2. When there is a lack of strategic planning and support structures in place to help govern implementation.
If you put in new technology but the wider team isn’t aligned and hasn’t had any say in implementation, then you are creating silos and users aren’t going to adopt the technology. You need to make sure you have the governance structures in place so that every stakeholder is aligned and brought on the journey.
3. When there is not enough focus placed on the adaptability, consistency and longevity of the software.
Technology is changing rapidly and often people will decide to put in a technology as they would a project with a start and finish date, but there really isn’t an end date when technology is adopted. It's constantly evolving. People will come and go from the organisation, and they will all need to understand what happened before that brought about the move to this technology, where the organisation is trying to go with it, and they’ll also need to know how they can make sure to continue on that path. That doesn’t usually happen, and as new people come in they will want stamp their own ideas, then leave and the next person will do the same, and before you know it it’s a complete mess.
4. When there is an inability to acquire and maintain the right skills sets in house.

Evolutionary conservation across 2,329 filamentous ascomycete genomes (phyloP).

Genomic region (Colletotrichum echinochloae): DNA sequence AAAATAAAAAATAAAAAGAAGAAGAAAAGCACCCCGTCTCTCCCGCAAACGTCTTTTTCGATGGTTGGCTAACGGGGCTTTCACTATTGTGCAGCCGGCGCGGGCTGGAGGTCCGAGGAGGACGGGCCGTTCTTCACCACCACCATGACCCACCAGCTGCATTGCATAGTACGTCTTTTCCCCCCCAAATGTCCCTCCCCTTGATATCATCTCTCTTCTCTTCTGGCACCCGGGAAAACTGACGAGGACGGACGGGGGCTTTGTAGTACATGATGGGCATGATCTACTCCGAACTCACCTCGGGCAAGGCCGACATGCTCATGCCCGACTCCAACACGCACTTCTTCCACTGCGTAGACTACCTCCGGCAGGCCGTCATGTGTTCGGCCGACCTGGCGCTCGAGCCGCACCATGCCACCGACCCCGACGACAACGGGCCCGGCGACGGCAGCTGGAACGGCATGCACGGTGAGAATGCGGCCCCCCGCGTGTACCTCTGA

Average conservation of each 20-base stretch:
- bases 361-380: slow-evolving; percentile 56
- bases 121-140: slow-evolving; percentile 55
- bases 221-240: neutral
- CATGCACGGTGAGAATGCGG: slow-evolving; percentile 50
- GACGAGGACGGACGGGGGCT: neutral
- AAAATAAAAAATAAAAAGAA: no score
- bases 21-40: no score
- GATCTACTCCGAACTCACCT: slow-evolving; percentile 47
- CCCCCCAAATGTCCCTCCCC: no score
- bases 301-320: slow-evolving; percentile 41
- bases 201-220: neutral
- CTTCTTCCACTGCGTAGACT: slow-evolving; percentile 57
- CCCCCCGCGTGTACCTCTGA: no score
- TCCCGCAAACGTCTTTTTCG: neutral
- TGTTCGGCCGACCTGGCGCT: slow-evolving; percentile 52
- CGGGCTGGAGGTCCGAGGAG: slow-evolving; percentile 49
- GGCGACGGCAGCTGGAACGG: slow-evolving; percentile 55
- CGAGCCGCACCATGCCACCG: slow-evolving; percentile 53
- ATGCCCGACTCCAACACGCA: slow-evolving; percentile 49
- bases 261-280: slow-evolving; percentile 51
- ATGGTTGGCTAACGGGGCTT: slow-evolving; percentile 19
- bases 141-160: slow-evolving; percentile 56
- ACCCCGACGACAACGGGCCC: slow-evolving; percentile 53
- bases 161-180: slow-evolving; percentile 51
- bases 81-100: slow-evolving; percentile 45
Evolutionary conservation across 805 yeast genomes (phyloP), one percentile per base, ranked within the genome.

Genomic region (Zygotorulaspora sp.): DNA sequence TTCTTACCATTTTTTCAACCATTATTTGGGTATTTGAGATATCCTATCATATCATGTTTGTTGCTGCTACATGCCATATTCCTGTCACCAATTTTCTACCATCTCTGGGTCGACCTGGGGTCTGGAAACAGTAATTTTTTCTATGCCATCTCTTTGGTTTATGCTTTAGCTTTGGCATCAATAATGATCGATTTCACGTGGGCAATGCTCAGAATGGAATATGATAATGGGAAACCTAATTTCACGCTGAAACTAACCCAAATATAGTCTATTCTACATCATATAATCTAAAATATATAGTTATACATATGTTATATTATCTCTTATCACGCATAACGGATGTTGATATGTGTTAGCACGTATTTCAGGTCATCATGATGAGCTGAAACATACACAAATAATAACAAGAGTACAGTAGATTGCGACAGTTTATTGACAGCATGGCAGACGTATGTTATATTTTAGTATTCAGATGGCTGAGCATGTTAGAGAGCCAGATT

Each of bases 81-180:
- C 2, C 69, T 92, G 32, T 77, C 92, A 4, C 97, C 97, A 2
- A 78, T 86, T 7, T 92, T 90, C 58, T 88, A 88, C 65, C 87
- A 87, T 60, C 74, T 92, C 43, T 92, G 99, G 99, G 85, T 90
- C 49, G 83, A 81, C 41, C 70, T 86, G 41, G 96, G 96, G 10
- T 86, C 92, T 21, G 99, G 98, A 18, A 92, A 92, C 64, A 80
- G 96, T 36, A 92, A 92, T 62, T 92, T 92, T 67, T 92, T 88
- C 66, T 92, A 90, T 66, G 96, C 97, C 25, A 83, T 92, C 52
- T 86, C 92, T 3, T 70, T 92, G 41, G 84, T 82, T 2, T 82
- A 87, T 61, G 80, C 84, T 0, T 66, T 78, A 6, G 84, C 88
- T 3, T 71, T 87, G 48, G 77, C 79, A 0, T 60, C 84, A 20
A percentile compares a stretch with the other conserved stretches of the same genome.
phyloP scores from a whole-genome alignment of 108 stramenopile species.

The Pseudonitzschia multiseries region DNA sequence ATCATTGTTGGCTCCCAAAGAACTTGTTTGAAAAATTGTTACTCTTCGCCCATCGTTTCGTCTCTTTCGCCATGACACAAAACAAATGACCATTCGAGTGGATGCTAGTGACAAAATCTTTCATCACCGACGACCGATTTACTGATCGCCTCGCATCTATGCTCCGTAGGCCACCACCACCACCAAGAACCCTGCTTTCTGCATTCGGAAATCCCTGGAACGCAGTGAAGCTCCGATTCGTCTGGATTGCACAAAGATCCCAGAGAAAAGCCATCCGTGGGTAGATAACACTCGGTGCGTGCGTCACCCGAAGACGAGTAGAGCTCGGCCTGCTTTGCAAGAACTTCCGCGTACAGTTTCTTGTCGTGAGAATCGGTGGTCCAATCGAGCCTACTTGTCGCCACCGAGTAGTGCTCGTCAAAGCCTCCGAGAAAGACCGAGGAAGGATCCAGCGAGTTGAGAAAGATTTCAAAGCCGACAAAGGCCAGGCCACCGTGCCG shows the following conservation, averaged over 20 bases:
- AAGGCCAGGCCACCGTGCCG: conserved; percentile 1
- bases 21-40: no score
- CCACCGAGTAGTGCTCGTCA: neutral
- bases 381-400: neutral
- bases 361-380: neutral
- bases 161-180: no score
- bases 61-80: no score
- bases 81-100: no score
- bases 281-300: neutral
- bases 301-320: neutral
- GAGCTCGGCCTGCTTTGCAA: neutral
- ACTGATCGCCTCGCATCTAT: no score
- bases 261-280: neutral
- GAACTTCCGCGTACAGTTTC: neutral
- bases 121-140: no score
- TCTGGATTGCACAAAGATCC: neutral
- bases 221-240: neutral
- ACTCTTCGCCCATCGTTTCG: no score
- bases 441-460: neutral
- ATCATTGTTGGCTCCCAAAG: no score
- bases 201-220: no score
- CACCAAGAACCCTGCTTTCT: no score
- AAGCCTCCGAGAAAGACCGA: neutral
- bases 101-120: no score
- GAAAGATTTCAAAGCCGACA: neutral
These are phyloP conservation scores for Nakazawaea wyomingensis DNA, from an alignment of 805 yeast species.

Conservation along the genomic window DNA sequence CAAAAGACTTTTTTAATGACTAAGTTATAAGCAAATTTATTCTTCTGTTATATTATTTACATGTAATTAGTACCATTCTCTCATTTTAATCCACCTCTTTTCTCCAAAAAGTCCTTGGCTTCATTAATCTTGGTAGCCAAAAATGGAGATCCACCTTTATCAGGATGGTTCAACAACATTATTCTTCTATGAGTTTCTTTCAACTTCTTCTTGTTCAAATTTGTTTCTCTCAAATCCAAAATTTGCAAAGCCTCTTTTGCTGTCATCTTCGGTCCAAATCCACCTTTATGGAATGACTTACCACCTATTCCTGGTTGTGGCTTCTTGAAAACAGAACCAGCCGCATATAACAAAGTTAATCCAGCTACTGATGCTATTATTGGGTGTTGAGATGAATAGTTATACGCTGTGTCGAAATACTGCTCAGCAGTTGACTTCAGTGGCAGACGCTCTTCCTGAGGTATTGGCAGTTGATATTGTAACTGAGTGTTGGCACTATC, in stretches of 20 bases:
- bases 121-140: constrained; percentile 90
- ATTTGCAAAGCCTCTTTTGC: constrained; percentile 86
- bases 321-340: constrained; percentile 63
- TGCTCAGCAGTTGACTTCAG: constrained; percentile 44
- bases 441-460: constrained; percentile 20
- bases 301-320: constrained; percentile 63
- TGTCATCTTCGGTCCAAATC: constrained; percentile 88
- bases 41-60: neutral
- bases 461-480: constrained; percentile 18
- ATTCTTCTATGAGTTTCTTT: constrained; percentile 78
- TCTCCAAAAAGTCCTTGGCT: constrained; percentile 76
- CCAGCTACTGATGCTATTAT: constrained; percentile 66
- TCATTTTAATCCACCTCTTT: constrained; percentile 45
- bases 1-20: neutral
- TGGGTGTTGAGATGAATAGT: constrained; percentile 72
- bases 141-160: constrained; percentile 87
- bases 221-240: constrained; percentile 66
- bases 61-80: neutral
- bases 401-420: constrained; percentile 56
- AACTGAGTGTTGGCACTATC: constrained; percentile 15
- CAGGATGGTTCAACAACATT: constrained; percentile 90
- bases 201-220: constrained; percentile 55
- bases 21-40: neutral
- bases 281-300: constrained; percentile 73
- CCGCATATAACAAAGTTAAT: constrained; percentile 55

This is such a common issue within this industry because people can make more money if they if they are contracting, or if they go to some of the larger partners. What I’ve seen is that as long as people have really good training programs, enough autonomy, and you sell them on the vision of where the organization is going and where they fit within that, you can get and retain those skill sets in house.
5. When there is a lack of meaningful collaboration between the business and its digital partner.
I've actually been on both sides of the fence, at end user organisations that work with partners, and I've been in partners working with the end users. What I’ve found is that often organisations bring in skilled people, and expect us to tell them what to do, and, whilst we can do that, it isn’t sustainable on its own. They really have to take ownership of the technology and we almost create a hybrid where we're helping them grow by upskilling their team, making sure they have the right people in house, and all the right documentation or structures set up. People think it’s just about the technology but it’s 20% technology and 80% setting up the project process with the right people.